Embryonic stem cells, which form right after fertilization, can turn into any kind of cell in the body. After they modify into specific types of cells, like neurons or blood cells, they're call specialized cells. Since the cell that gave rise to Dolly was already specialized for its role as a mammary gland cell, most scientists thought it would be impossible to clone anything from it but other mammary gland cells. Dolly proved them wrong. 

A Worldwide Reaction—And Controversy

Many scientists in the '90s were flabbergasted. Dolly’s advent showed that specialized cells could be used to create an exact replica of the animal they came from. “It means all science fiction is true,” biology professor Lee Silver of Princeton University told The New York Times in 1997.

The Washington Post reported that "Dolly, depending on which commentator you read, is the biggest story of the year, the decade, even the century. Wilmut has seen himself compared with Galileo, with Copernicus, with Einstein, and at least once with Dr. Frankenstein."

Scientists, lawmakers, and the public quickly imagined a future shaped by unethical human cloning. President Bill Clinton called for review of the bioethics of cloning and proposed legislation that would ban cloning meant ''for the purposes of creating a child” (it didn't pass). The World Health Organization concluded that human cloning was "ethically unacceptable and contrary to human integrity and morality" [PDF]. A Vatican newspaper editorial urged governments to bar human cloning, saying every human has "the right to be born in a human way and not in a laboratory."

Meanwhile, some scientists remained unconvinced about the authenticity of Wilmut and Campbell’s experiment. Norton Zinder, a molecular genetics professor at Rockefeller University, called the study published in Nature "a bad paper" because Dolly's genetic ancestry was not conclusive without testing her mitochondria—DNA that is passed down through mothers. That would have confirmed whether Dolly was the daughter of the sheep that gave birth to her. In The New York Times, Zinder called the Scottish pair's work ''just lousy science, incomplete science." But NIH director Harold Varmus told the Times that he had no doubt that Dolly was a clone of an adult sheep.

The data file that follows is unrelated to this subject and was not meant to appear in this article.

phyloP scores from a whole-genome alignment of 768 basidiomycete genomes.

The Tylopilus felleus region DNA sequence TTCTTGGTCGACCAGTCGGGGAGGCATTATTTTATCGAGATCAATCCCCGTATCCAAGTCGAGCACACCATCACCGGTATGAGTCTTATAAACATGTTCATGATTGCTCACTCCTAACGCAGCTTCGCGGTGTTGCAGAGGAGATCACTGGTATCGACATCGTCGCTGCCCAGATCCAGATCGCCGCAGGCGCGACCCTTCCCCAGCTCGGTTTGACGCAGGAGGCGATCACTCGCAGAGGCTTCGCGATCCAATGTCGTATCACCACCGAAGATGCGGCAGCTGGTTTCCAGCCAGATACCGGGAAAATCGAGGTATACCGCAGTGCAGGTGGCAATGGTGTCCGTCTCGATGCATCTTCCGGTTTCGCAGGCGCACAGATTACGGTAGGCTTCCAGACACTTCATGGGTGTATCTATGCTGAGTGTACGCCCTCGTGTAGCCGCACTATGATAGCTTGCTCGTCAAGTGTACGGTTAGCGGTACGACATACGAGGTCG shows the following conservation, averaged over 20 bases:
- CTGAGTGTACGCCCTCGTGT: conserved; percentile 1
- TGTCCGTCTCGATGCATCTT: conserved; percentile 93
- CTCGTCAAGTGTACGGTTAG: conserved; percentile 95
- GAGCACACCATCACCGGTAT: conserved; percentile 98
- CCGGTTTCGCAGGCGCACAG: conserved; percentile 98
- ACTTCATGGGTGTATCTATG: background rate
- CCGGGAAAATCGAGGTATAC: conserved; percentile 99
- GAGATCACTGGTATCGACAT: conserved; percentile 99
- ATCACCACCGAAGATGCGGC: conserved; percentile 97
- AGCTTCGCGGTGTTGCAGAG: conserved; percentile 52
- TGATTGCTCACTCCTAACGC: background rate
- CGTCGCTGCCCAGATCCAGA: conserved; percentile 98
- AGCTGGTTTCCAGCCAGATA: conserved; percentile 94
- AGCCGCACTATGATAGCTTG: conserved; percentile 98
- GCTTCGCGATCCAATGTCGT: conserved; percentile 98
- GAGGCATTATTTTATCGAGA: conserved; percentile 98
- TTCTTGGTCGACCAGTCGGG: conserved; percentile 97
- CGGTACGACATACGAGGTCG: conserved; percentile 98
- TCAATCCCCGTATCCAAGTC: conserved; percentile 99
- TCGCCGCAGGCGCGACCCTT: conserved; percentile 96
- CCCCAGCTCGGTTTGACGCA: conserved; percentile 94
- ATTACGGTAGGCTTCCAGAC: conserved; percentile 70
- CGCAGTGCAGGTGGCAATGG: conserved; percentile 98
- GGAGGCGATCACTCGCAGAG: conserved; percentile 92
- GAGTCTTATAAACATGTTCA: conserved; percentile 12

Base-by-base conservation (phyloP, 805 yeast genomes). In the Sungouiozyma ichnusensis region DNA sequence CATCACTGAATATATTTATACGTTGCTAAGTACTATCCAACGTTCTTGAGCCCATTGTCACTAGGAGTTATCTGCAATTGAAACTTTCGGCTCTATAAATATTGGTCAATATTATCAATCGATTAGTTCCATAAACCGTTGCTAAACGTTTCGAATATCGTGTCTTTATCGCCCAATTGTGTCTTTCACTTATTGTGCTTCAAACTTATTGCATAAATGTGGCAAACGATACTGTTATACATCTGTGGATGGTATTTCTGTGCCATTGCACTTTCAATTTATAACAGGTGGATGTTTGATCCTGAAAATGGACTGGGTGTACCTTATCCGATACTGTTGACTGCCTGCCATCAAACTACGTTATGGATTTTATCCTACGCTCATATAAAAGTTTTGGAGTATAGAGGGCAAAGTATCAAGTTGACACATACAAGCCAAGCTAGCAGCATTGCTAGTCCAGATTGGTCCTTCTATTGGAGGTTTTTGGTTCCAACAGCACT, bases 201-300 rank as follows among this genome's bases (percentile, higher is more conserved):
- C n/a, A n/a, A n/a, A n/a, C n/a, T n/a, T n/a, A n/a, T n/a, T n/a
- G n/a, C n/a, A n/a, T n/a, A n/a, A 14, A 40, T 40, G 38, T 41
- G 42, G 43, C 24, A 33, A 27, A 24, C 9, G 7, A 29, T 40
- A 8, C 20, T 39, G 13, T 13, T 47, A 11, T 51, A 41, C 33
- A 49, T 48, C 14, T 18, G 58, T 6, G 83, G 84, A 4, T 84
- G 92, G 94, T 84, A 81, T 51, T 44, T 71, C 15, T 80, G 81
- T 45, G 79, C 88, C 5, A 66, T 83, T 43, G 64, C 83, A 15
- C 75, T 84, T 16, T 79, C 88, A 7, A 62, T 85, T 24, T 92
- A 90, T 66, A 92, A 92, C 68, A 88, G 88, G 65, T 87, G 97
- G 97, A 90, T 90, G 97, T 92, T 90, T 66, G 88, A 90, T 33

Dollymania!

Because she was cloned from a mammary gland cell, Dolly was named—dad joke alert—after buxom country music superstar Dolly Parton. (Parton didn’t mind the attribution.) Like her namesake, Dolly the sheep was a bona fide celebrity: She posed for magazines, including People; became the subject of books, journal articles, and editorials; had an opera written about her; starred in commercials; and served as a metaphor in an electoral campaign.

And that wasn't all: New York Times reporter Gina Kolata, one of the first journalists to give readers an in-depth look at Dolly, wrote Clone: The Road to Dolly, and the Path Ahead and contrasted the animal's creation with the archetypes in Frankenstein and The Island of Dr. Moreau. American composer Steve Reich was so affected by Dolly's story that he featured it in Three Tales, a video-opera exploring the dangers of technology.

The sheep also became an inadvertent political player when the Scottish National Party used her image on posters to suggest that candidates of other parties were all clones of one another. Appliance manufacturer Zanussi used her likeness for a poster with her name and the provocative caption "The Misappliance of Science" (the poster was later withdrawn after scientists complained). In fact, so widespread was the (mis)use of her name that her makers eventually trademarked it to stop the practice.

Dolly's Legacy

Following Dolly, many larger mammals were cloned, including horses and bulls. Roslin Biomed, set up by the Roslin Institute to focus on cloning technology, was later sold to the U.S.-based Geron Corporation, which combined cloning technology with stem cell research. But despite her popularity—and widespread fear— Dolly's birth didn't lead to an explosion in cloning: Human cloning was deemed too dangerous and unethical, while animal cloning was only minimally useful for agricultural purposes. The sheep's real legacy is considered to be the advancement in stem cell research.

Dolly’s existence showed it was possible to change one cell’s gene expression by swapping its nucleus for another. Stem cell biologist Shinya Yamanaka told Scientific American that Dolly’s cloning motivated him to successfully develop stem cells from adult cells. He later won a Nobel Prize for his results, called induced pluripotent stem cells (iPS) because they're artificially created and can have a variety of uses. They reduced the need for embryonic stem cells in research, and today, iPS cells form the basis for most stem cell research and therapies, including regenerative medicine.

Dolly had six offspring, and led a productive, sociable life with many human fans coming to visit her. In 2003, a veterinary examination showed that Dolly had a progressive lung disease, and she was put down. But four clones created from the same cell line in 2007 faced no such health issues and aged normally.

Dolly is still a spectacle, though, nearly 25 years after her creation: Her body was taxidermied and put on display at the National Museum of Scotland in Edinburgh.